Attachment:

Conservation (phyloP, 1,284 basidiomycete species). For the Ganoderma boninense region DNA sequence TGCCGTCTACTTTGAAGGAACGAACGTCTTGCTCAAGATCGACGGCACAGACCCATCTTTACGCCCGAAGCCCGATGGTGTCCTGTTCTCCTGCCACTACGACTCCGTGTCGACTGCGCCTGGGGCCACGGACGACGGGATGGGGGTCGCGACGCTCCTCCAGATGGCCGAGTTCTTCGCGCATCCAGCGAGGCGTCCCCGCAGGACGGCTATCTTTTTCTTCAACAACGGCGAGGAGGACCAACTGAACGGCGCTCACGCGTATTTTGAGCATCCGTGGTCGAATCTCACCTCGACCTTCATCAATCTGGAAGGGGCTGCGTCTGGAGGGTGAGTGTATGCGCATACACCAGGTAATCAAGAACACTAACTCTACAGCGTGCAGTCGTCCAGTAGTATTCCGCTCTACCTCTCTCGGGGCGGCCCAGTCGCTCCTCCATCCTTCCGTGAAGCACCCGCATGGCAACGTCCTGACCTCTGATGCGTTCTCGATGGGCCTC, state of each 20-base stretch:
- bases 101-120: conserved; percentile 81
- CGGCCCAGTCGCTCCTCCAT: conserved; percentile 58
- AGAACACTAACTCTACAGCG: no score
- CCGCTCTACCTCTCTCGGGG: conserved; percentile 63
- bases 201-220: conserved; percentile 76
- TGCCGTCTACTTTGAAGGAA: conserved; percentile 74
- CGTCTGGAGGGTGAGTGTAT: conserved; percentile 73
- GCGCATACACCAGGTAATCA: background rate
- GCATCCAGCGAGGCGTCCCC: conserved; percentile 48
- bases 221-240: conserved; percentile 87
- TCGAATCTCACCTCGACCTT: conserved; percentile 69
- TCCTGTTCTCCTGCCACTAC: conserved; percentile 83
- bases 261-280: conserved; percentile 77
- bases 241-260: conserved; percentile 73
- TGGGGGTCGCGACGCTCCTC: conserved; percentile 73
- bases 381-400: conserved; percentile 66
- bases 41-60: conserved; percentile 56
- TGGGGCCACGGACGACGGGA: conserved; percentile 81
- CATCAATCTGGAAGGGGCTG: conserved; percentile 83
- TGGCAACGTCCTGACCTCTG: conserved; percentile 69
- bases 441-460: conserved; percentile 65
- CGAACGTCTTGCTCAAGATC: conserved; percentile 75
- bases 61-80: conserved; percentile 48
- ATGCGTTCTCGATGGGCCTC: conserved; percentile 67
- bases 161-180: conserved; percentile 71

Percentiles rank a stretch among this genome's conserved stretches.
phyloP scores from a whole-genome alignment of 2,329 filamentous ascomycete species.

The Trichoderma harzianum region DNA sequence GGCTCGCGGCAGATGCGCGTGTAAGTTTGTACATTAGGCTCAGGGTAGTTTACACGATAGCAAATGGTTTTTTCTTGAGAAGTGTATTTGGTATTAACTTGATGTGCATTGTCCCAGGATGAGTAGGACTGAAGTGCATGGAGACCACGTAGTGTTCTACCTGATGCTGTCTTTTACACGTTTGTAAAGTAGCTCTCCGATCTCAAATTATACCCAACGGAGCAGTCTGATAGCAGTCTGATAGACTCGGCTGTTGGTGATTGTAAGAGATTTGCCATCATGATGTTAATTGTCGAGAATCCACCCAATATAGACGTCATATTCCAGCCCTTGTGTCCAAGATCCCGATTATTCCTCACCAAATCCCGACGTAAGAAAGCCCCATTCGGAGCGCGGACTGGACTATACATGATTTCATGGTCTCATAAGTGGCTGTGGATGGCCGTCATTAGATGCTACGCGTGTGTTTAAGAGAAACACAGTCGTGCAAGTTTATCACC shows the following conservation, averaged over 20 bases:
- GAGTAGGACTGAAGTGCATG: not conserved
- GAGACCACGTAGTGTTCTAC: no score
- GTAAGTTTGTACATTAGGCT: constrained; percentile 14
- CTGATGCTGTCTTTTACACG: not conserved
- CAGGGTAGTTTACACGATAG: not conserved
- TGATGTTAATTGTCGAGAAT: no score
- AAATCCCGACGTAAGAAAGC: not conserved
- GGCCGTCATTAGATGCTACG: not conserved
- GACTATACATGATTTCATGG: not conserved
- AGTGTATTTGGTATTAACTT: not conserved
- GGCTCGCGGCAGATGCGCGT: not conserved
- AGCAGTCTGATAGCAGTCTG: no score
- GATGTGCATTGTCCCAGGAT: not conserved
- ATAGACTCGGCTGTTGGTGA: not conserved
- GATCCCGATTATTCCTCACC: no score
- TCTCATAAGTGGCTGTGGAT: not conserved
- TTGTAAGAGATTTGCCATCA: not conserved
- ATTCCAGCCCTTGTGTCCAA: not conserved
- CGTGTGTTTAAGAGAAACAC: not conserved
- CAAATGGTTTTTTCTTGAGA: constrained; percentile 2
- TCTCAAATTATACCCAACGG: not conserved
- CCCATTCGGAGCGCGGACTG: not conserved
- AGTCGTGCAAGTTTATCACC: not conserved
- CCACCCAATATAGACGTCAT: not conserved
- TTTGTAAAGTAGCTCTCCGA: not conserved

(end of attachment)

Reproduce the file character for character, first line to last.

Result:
Conservation (phyloP, 1,284 basidiomycete species). For the Ganoderma boninense region DNA sequence TGCCGTCTACTTTGAAGGAACGAACGTCTTGCTCAAGATCGACGGCACAGACCCATCTTTACGCCCGAAGCCCGATGGTGTCCTGTTCTCCTGCCACTACGACTCCGTGTCGACTGCGCCTGGGGCCACGGACGACGGGATGGGGGTCGCGACGCTCCTCCAGATGGCCGAGTTCTTCGCGCATCCAGCGAGGCGTCCCCGCAGGACGGCTATCTTTTTCTTCAACAACGGCGAGGAGGACCAACTGAACGGCGCTCACGCGTATTTTGAGCATCCGTGGTCGAATCTCACCTCGACCTTCATCAATCTGGAAGGGGCTGCGTCTGGAGGGTGAGTGTATGCGCATACACCAGGTAATCAAGAACACTAACTCTACAGCGTGCAGTCGTCCAGTAGTATTCCGCTCTACCTCTCTCGGGGCGGCCCAGTCGCTCCTCCATCCTTCCGTGAAGCACCCGCATGGCAACGTCCTGACCTCTGATGCGTTCTCGATGGGCCTC, state of each 20-base stretch:
- bases 101-120: conserved; percentile 81
- CGGCCCAGTCGCTCCTCCAT: conserved; percentile 58
- AGAACACTAACTCTACAGCG: no score
- CCGCTCTACCTCTCTCGGGG: conserved; percentile 63
- bases 201-220: conserved; percentile 76
- TGCCGTCTACTTTGAAGGAA: conserved; percentile 74
- CGTCTGGAGGGTGAGTGTAT: conserved; percentile 73
- GCGCATACACCAGGTAATCA: background rate
- GCATCCAGCGAGGCGTCCCC: conserved; percentile 48
- bases 221-240: conserved; percentile 87
- TCGAATCTCACCTCGACCTT: conserved; percentile 69
- TCCTGTTCTCCTGCCACTAC: conserved; percentile 83
- bases 261-280: conserved; percentile 77
- bases 241-260: conserved; percentile 73
- TGGGGGTCGCGACGCTCCTC: conserved; percentile 73
- bases 381-400: conserved; percentile 66
- bases 41-60: conserved; percentile 56
- TGGGGCCACGGACGACGGGA: conserved; percentile 81
- CATCAATCTGGAAGGGGCTG: conserved; percentile 83
- TGGCAACGTCCTGACCTCTG: conserved; percentile 69
- bases 441-460: conserved; percentile 65
- CGAACGTCTTGCTCAAGATC: conserved; percentile 75
- bases 61-80: conserved; percentile 48
- ATGCGTTCTCGATGGGCCTC: conserved; percentile 67
- bases 161-180: conserved; percentile 71

Percentiles rank a stretch among this genome's conserved stretches.
phyloP scores from a whole-genome alignment of 2,329 filamentous ascomycete species.

The Trichoderma harzianum region DNA sequence GGCTCGCGGCAGATGCGCGTGTAAGTTTGTACATTAGGCTCAGGGTAGTTTACACGATAGCAAATGGTTTTTTCTTGAGAAGTGTATTTGGTATTAACTTGATGTGCATTGTCCCAGGATGAGTAGGACTGAAGTGCATGGAGACCACGTAGTGTTCTACCTGATGCTGTCTTTTACACGTTTGTAAAGTAGCTCTCCGATCTCAAATTATACCCAACGGAGCAGTCTGATAGCAGTCTGATAGACTCGGCTGTTGGTGATTGTAAGAGATTTGCCATCATGATGTTAATTGTCGAGAATCCACCCAATATAGACGTCATATTCCAGCCCTTGTGTCCAAGATCCCGATTATTCCTCACCAAATCCCGACGTAAGAAAGCCCCATTCGGAGCGCGGACTGGACTATACATGATTTCATGGTCTCATAAGTGGCTGTGGATGGCCGTCATTAGATGCTACGCGTGTGTTTAAGAGAAACACAGTCGTGCAAGTTTATCACC shows the following conservation, averaged over 20 bases:
- GAGTAGGACTGAAGTGCATG: not conserved
- GAGACCACGTAGTGTTCTAC: no score
- GTAAGTTTGTACATTAGGCT: constrained; percentile 14
- CTGATGCTGTCTTTTACACG: not conserved
- CAGGGTAGTTTACACGATAG: not conserved
- TGATGTTAATTGTCGAGAAT: no score
- AAATCCCGACGTAAGAAAGC: not conserved
- GGCCGTCATTAGATGCTACG: not conserved
- GACTATACATGATTTCATGG: not conserved
- AGTGTATTTGGTATTAACTT: not conserved
- GGCTCGCGGCAGATGCGCGT: not conserved
- AGCAGTCTGATAGCAGTCTG: no score
- GATGTGCATTGTCCCAGGAT: not conserved
- ATAGACTCGGCTGTTGGTGA: not conserved
- GATCCCGATTATTCCTCACC: no score
- TCTCATAAGTGGCTGTGGAT: not conserved
- TTGTAAGAGATTTGCCATCA: not conserved
- ATTCCAGCCCTTGTGTCCAA: not conserved
- CGTGTGTTTAAGAGAAACAC: not conserved
- CAAATGGTTTTTTCTTGAGA: constrained; percentile 2
- TCTCAAATTATACCCAACGG: not conserved
- CCCATTCGGAGCGCGGACTG: not conserved
- AGTCGTGCAAGTTTATCACC: not conserved
- CCACCCAATATAGACGTCAT: not conserved
- TTTGTAAAGTAGCTCTCCGA: not conserved